The Signal processing Chair
Incumbent: Prof. Anthony Weiss
Typical operations and applications
Processing of signals includes the following operations and algorithms with application examples:
- Filtering(for example in tone controls andequalizers)
- Smoothing, deblurring (for example inimage enhancement)
- Adaptive filtering(for example forecho-cancellationin a conference telephone, ordenoisingfor aircraft identification by radar)
- Spectrum analysis(for example inmagnetic resonance imaging,tomographic reconstructionandOFDMmodulation)
- Digitization, reconstruction andcompression(for example,image compression, sound coding and othersource coding)
- Storage (indigital delay linesandreverb)
- Feature extraction(for examplespeech-to-textconversion)
- System identificationand classification
- A variety of other operations
In communication systems, signal processing may occur at OSI layer 1, the Physical Layer (modulation, equalization, multiplexing, etc) in the seven layer OSI model, as well as at OSI layer 6, the Presentation Layer (source coding, including analog-to-digital conversion and data compression).
Mathematical topics embraced by signal processing
- Linear signals and systems, andtransform theory
- Vector spacesandLinear algebra
- Functional analysis
- Probabilityandstochastic processes
- Detection theory
- Estimation theory
- Numerical methods
- Iterative methods
Categories of signal processing
Analog signal processing
Analog signal processing is for signals that have not been digitized, as in classical radio, telephone, radar, and television systems. This involves linear electronic circuits such as passive filters, active filters, additive mixers, integrators and delay lines. It also involves non-linear circuits such as compandors, multiplicators (frequency mixers and voltage-controlled amplifiers), voltage-controlled filters, voltage-controlled oscillators and phase-locked loops.
Discrete time signal processing
Discrete time signal processing is for sampled signals that are considered as defined only at discrete points in time, and as such are quantized in time, but not in magnitude.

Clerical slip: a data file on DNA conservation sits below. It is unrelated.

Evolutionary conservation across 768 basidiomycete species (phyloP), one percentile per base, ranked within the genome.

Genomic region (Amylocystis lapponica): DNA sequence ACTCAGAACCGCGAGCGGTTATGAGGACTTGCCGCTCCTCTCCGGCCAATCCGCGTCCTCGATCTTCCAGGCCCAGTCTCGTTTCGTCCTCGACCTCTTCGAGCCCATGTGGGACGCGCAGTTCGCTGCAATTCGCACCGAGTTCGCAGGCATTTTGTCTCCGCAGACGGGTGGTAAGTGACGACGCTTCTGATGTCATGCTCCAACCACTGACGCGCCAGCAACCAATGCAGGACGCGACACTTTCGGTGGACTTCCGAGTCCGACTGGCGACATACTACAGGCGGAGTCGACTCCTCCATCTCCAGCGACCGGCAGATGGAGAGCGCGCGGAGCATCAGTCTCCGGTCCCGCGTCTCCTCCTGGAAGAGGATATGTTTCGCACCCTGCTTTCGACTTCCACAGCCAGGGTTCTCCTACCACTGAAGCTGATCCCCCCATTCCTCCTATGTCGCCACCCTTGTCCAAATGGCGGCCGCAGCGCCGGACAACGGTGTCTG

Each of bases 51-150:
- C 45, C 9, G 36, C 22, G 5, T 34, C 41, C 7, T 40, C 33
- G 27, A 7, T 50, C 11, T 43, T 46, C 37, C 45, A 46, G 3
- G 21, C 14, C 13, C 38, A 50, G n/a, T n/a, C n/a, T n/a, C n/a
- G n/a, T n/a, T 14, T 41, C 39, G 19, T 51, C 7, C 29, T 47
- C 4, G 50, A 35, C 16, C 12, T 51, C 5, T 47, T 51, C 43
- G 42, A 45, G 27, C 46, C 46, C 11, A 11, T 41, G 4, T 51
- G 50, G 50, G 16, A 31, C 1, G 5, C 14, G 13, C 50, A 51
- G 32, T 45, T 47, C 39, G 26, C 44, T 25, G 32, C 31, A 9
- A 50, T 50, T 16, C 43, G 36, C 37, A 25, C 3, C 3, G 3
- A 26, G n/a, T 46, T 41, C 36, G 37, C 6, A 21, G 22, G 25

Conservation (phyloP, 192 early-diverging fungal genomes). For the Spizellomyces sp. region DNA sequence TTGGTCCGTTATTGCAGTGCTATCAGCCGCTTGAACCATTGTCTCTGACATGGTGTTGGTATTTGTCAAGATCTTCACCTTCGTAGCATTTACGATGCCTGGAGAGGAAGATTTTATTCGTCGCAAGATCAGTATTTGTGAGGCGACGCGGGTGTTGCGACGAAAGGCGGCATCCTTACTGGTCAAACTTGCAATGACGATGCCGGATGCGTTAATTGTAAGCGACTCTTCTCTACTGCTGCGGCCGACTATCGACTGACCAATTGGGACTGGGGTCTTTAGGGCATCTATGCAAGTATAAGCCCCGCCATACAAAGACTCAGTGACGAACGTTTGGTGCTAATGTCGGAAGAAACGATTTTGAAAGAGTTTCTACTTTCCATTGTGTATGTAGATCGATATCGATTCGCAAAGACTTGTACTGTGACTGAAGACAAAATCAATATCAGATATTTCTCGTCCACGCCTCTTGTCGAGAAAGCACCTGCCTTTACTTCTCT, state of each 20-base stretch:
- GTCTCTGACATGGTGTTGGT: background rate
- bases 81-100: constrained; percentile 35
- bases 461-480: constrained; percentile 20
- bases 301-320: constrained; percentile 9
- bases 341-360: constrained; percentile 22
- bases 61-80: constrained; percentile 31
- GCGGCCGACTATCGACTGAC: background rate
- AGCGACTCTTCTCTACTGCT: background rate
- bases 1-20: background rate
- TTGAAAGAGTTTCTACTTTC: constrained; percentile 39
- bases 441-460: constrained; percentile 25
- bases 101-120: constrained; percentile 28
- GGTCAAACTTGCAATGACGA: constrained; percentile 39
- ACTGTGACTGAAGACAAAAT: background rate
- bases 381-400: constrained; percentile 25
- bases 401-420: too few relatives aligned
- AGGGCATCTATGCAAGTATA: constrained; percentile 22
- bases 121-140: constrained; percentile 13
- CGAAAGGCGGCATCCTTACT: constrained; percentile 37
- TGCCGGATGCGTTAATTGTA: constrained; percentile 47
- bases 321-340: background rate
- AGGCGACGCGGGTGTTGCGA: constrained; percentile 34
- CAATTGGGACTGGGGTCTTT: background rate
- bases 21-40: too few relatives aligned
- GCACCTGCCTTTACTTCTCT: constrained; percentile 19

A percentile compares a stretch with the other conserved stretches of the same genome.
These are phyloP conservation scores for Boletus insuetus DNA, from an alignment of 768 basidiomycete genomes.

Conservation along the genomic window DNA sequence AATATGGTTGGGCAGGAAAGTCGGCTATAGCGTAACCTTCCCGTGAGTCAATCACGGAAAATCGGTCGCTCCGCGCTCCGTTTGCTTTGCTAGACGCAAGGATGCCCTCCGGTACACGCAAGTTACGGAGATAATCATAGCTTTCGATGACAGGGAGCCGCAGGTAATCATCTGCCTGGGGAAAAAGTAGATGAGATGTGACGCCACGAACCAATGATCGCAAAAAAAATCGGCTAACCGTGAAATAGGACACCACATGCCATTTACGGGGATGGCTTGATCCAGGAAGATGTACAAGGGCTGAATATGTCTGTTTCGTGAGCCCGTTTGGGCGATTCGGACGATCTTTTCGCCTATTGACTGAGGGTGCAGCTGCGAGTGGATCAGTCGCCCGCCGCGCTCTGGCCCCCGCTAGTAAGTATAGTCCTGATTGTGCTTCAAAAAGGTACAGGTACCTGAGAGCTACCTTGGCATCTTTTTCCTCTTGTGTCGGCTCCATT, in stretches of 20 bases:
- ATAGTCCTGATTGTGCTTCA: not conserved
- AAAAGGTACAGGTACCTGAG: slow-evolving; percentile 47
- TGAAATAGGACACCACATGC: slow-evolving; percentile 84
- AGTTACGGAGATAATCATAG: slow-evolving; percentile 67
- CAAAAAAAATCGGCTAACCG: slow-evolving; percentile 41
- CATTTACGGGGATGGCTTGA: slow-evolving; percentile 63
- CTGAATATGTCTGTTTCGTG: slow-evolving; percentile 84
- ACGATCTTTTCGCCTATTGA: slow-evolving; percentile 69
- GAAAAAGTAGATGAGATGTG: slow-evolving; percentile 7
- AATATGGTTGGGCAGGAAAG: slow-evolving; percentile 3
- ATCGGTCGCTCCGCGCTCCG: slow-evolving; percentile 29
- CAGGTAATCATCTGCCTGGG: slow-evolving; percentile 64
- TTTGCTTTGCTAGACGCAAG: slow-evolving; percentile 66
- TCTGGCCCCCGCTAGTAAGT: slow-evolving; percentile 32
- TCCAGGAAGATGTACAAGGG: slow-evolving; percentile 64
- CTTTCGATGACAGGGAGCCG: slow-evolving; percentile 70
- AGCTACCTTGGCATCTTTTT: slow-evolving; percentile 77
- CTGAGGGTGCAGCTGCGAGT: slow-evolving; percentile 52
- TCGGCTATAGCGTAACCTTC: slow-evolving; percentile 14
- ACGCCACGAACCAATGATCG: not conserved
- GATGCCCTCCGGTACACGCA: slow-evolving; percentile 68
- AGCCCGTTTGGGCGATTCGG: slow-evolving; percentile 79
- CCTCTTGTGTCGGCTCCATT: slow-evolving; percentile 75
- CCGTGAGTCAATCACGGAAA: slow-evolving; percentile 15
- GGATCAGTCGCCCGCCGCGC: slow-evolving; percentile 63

Analog discrete-time signal processing is a technology based on electronic devices such as sample and hold circuits, analog time-division multiplexers, analog delay lines and analog feedback shift registers. This technology was a predecessor of digital signal processing (see below), and is still used in advanced processing of gigahertz signals.
The concept of discrete-time signal processing also refers to a theoretical discipline that establishes a mathematical basis for digital signal processing, without taking quantization error into consideration.
Digital signal processing
Digital signal processing is for signals that have been digitized. Processing is done by general-purpose computers or by digital circuits such as ASICs, field-programmable gate arrays or specialized digital signal processors (DSP chips). Typical arithmetical operations include fixed-point and floating-point, real-valued and complex-valued, multiplication and addition. Other typical operations supported by the hardware are circular buffers and look-up tables. Examples of algorithms are the Fast Fourier transform (FFT), finite impulse response (FIR) filter, Infinite impulse response (IIR) filter, Wiener filter, Adaptive filter and Kalman filter.
Fields of signal processing
Statistical signal processing - analyzing and extracting information from signals and noise based on their stochastic properties
Audio signal processing - for electrical signals representing sound, such as speech or music
Speech signal processing - for processing and interpreting spoken words
Image processing - in digital cameras, computers, and various imaging systems
Video processing - for interpreting moving pictures
Array processing - for processing signals from arrays of sensors
Time-frequency signal processing - for processing non-stationary signals.
Filtering - used in many fields to process signals
Seismic signal processing